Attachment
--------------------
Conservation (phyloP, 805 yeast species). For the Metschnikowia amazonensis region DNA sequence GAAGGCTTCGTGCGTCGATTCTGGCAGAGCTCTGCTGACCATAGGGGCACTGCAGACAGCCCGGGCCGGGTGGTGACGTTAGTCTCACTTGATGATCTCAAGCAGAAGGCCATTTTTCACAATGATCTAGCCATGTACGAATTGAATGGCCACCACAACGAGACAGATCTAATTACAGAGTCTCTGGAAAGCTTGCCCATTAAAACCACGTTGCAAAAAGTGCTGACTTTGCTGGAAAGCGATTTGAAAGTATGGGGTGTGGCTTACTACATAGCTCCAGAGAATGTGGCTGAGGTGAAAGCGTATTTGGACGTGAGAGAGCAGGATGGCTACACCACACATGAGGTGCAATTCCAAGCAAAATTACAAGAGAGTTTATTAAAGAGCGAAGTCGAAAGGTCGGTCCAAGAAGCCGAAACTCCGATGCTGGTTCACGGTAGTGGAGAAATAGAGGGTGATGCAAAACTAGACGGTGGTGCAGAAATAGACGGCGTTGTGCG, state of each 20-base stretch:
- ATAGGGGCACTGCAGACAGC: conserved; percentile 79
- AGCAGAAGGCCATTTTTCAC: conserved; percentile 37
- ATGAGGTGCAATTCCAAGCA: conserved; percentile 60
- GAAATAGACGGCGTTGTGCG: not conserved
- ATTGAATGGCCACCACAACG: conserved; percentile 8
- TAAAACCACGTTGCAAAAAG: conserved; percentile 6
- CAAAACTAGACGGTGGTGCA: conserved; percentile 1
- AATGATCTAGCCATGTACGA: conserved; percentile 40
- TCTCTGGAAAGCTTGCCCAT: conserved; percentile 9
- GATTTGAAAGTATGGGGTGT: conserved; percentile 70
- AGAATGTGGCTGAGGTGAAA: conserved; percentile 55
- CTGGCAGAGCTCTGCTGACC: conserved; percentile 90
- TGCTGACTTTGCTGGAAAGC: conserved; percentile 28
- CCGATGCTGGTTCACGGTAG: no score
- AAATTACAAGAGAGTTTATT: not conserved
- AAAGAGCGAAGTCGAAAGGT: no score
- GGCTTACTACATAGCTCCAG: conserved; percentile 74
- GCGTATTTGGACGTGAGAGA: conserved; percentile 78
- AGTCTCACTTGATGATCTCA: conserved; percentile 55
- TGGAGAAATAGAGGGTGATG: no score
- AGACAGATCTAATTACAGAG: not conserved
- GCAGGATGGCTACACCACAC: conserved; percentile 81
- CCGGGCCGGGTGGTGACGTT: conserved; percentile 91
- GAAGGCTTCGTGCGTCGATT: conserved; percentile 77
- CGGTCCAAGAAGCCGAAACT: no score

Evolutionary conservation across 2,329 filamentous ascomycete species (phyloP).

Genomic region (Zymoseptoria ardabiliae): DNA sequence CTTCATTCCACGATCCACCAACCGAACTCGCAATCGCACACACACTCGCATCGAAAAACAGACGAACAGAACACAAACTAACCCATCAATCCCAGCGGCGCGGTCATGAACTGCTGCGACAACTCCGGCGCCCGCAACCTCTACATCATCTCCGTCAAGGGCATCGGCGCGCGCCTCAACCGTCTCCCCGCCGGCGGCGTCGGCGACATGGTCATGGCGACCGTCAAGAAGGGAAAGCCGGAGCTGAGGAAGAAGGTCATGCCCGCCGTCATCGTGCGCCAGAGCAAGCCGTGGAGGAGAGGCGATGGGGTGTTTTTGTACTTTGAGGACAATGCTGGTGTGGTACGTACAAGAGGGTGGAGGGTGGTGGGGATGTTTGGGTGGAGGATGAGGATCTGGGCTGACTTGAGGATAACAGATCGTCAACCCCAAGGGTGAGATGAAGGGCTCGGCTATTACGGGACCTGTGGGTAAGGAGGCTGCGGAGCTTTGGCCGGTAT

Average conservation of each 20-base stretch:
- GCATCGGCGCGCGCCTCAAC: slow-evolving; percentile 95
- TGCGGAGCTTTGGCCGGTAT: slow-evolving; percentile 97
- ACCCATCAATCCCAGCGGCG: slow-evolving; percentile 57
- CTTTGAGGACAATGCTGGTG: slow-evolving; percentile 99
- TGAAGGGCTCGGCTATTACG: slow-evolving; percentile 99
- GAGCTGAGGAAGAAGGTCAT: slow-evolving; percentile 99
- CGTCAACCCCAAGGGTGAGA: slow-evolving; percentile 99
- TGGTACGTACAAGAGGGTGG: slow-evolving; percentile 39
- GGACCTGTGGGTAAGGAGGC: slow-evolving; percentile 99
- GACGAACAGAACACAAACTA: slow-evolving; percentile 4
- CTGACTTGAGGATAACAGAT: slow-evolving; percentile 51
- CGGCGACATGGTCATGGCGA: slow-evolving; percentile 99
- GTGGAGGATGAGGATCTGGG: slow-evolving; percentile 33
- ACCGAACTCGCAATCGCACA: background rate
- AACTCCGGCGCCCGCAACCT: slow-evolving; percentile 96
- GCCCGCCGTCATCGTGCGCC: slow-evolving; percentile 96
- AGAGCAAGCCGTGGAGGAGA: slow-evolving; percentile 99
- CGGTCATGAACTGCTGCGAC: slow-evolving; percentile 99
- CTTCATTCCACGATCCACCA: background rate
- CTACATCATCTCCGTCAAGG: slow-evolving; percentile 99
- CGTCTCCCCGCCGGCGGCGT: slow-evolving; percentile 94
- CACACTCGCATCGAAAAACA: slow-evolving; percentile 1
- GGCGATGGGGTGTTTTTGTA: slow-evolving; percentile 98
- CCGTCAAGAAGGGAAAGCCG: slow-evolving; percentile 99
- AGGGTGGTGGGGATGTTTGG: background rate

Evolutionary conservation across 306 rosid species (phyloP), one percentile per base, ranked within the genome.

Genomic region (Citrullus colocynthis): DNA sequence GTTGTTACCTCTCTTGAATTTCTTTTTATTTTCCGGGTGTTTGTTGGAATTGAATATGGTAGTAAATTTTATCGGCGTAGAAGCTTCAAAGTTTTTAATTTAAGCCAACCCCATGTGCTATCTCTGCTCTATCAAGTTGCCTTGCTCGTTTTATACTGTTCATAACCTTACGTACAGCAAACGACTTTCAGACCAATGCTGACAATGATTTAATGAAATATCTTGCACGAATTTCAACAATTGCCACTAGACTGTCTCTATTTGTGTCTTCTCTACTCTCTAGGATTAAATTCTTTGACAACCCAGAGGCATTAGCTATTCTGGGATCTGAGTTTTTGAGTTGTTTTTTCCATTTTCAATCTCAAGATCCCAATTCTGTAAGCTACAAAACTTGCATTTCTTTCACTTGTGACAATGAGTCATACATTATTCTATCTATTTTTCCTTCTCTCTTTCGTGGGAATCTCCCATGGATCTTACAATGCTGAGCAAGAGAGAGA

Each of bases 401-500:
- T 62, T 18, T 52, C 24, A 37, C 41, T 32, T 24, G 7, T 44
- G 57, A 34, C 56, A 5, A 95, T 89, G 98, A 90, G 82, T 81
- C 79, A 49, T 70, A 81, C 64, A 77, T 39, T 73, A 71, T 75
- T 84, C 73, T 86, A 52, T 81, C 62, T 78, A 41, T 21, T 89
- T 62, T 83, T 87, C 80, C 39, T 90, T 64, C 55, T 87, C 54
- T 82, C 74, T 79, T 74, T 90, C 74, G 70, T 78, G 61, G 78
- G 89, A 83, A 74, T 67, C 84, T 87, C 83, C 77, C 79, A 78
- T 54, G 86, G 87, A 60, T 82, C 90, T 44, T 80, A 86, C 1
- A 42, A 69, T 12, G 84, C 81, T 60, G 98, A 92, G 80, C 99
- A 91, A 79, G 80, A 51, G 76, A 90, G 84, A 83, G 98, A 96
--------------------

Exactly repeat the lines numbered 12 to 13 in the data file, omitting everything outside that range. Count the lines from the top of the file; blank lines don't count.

- AGAATGTGGCTGAGGTGAAA: conserved; percentile 55
- CTGGCAGAGCTCTGCTGACC: conserved; percentile 90